Editorials | Opinions | November 2007
|Abandon Hope All Ye Who Vote Here|
Doug Thompson - Capitol Hill Blue
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Slightly less than a year away from the 2008 Presidential elections and many readers of this web site tell me they are already sick of the whole thing.
|... Americans will most likely elect another flawed leader who is not up to the job of leading this country out of the morass left by previous administrations and a government ruled by scandal, hidden agendas and votes for sale to the highest bidder.|
Little wonder. Many of the incredibly large gathering of Presidential wannabes on both sides of the political fence - a crowd by anyone's standards - have been raising money, running ads and sniping each other for more than a year now and the level is only increasing with the primary season just 39 days away.
By the time voters cast their ballots in November 2008 this Presidential campaign season will have set many records: the longest election season on record - beginning for most candidates in 2006 - the most money ever raised, the most ever spent and the most television and Internet political ads ever purchased.
Despite campaign reform laws aimed at limiting the influence of special interest groups on elections, more such groups will spend more money and buy more ads in their attempts to influence voters than at any time in American history.
In the end, Americans will most likely elect another flawed leader who is not up to the job of leading this country out of the morass left by previous administrations and a government ruled by scandal, hidden agendas and votes for sale to the highest bidder.
America is long past the point where an election can change its course. Too many voters foolishly believed that simply putting the Democrats back in charge of Congress in the 2006 mid-term elections would end George W. Bush's failed Iraq war and, by some miracle, restore honesty and integrity to our government.
Didn't happen: Couldn't happen: Won't happen. America is a victim of its own flawed belief in freedoms that don't exist, saviors who aren't real and expectations that cannot be met. We put our trust in political leaders with too many shortcomings and then expect them to rise above their levels of incompetence.
Our government is dominated by leaders controlled by greed, a thirst for power and an uncontrollable lust - a dangerous combination in any situation but both deadly and volatile in politics.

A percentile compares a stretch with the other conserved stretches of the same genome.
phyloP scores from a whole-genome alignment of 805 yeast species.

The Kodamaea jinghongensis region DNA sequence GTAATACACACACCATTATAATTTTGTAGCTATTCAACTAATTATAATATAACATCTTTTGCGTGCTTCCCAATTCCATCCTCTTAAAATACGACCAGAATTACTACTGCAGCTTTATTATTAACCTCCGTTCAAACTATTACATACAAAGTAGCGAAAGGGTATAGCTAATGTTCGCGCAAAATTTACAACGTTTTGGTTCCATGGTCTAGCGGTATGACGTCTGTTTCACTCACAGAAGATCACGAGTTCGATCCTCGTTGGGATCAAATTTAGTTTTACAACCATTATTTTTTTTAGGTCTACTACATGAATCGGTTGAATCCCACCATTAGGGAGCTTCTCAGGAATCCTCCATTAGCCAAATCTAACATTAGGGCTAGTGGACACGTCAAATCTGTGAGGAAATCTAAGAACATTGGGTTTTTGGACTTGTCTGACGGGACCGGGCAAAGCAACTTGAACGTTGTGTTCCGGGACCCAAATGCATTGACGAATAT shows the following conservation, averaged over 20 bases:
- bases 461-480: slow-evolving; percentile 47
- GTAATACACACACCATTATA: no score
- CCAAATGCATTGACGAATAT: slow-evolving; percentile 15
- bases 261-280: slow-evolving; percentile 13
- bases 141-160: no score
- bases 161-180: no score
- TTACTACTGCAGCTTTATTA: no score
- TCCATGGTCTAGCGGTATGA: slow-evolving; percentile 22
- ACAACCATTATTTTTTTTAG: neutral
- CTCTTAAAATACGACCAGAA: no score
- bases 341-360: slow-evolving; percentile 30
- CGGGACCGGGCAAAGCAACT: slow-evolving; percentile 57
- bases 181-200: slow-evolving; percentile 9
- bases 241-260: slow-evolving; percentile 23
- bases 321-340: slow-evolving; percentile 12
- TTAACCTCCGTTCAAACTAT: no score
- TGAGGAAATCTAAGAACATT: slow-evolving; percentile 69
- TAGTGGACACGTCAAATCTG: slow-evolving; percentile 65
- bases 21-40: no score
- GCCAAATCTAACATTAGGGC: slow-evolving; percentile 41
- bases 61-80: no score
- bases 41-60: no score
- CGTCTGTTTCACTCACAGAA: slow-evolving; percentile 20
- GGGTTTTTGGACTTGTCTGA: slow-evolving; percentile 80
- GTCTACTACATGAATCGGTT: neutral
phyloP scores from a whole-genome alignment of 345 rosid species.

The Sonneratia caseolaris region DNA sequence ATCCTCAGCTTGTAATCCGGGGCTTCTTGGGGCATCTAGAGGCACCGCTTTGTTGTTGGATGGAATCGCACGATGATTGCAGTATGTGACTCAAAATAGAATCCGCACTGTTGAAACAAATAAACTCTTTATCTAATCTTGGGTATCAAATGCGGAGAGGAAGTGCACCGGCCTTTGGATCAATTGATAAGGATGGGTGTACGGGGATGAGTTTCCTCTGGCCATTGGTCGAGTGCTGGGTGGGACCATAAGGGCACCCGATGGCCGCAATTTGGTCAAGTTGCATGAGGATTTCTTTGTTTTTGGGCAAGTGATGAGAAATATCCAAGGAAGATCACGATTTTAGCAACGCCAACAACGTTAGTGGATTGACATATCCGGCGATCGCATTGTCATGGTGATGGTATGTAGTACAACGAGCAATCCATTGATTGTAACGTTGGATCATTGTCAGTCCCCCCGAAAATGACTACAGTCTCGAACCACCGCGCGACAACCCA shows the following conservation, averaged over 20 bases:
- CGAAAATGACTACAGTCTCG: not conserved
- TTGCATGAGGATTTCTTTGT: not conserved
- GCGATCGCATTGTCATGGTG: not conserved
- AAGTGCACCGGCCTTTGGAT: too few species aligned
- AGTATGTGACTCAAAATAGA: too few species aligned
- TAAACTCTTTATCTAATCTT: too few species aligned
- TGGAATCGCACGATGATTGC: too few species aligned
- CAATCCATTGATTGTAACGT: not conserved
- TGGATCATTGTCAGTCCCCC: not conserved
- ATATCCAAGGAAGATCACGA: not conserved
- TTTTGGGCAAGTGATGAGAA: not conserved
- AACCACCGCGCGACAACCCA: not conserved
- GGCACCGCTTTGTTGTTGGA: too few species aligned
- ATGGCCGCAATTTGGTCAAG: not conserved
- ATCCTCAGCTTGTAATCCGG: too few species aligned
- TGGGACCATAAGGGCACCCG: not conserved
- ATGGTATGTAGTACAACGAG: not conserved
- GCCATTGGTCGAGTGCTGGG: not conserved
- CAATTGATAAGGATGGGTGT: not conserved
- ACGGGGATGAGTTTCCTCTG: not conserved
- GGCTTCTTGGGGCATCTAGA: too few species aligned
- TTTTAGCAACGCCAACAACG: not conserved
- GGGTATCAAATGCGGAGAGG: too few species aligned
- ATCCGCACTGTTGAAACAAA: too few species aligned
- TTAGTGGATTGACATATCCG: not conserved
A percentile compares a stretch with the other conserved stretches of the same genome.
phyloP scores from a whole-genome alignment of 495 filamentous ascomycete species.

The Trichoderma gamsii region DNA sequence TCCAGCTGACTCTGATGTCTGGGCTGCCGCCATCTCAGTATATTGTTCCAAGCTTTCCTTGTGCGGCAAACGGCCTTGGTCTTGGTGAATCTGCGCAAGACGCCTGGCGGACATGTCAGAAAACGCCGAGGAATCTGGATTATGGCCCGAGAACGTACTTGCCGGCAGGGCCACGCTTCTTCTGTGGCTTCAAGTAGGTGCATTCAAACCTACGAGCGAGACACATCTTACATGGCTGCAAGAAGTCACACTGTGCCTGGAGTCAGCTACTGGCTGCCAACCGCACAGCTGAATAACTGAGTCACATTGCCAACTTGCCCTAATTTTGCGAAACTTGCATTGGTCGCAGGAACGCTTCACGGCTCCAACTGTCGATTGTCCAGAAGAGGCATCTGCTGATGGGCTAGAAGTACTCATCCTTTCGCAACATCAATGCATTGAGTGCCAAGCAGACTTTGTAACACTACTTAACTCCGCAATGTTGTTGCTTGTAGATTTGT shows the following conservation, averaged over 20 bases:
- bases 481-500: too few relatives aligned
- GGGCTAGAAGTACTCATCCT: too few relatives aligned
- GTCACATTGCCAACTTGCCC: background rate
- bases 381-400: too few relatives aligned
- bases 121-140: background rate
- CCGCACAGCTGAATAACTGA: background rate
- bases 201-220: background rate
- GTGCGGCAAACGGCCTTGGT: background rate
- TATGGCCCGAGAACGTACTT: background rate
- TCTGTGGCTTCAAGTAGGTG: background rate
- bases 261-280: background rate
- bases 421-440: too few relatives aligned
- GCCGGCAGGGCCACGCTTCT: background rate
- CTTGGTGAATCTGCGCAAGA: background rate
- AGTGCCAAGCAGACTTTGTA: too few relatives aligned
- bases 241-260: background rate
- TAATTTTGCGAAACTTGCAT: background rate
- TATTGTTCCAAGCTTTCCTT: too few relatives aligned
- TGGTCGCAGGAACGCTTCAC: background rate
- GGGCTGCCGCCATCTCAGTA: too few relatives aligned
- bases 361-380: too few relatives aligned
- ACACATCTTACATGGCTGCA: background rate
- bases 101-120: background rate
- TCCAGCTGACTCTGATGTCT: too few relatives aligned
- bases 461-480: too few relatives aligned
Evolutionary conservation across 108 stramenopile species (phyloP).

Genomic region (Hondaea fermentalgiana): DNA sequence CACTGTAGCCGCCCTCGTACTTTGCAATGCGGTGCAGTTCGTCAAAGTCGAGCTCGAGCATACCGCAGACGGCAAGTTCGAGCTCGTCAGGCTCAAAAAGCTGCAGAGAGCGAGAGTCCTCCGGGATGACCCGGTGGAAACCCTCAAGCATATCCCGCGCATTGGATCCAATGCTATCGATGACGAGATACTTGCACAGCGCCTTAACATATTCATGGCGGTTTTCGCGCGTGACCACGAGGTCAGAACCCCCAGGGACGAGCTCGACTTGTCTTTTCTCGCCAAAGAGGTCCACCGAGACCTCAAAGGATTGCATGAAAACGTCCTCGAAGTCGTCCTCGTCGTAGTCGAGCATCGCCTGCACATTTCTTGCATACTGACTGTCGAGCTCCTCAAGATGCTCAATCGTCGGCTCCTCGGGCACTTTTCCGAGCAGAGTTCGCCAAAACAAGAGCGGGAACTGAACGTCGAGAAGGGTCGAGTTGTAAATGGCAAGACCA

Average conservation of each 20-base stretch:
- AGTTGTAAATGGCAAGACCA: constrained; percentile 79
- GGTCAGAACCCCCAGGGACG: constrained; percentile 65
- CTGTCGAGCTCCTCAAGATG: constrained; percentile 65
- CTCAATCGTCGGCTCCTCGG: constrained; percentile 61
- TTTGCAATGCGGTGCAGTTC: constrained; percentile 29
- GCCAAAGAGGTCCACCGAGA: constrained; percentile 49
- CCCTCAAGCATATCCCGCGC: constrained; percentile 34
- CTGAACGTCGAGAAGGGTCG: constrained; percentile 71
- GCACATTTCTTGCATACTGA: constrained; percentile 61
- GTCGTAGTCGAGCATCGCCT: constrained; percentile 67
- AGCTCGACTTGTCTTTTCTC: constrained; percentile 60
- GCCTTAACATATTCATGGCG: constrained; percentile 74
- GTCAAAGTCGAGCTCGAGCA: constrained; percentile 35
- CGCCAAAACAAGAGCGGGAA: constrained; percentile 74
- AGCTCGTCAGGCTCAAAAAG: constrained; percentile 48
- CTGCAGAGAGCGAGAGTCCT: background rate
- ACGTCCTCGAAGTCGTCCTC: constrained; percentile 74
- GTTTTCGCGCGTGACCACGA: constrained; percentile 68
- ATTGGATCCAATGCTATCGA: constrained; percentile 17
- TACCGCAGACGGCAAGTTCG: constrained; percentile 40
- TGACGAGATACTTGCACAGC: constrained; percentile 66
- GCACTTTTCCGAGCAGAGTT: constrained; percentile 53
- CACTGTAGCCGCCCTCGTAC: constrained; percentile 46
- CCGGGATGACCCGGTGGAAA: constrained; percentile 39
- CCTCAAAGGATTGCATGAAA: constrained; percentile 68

Even those who venture to Washington with the noblest of intentions soon fall victim to the seductress named power. The system swallows up idealists and spits out opportunistic cynics who prey on the very people they promised to serve. I saw it happen too many times during my 40 years in journalism and politics. I fell victim to it myself, trading ethics for money and principles for power. I've yet to meet a human being who can resist. Such a person may not exist.
By the time the primary season is over, both parties will have picked candidates molded by professional consultants and handlers, defined by expensive ad campaigns and changed by a system that demands compliance. Voters, weary from the blitz of campaign propaganda and exhausted by the process, will walk into their voting places next November to elect a stranger to office because few will really know the truth about those on the ballot. They will know only an image crafted by media analysts, a failed media and partisan web sites.
With luck - and luck is the only uncontrollable variable left in politics - we might get someone better than the current President: Or we might not.
We won't know until it is over: By then it's too late.
| R E A D E R S ' C O M M E N T S |
It is one thing to be skeptical. It is a very good thing. It is quite another to be cynical. Doug Thompson shades into purple prose with his overly simplistic use of "lust," "greed," "not up to the job." Okay, he has been to Washington. I have worked in local politics. Maybe he knows more than I. Or maybe, instead of cynical despair, he could pick one thing to make the system better and urge his readers to work on that. We need creative skeptics. We do not need sloppy cynics.
Beverly Shores, Indiana, USA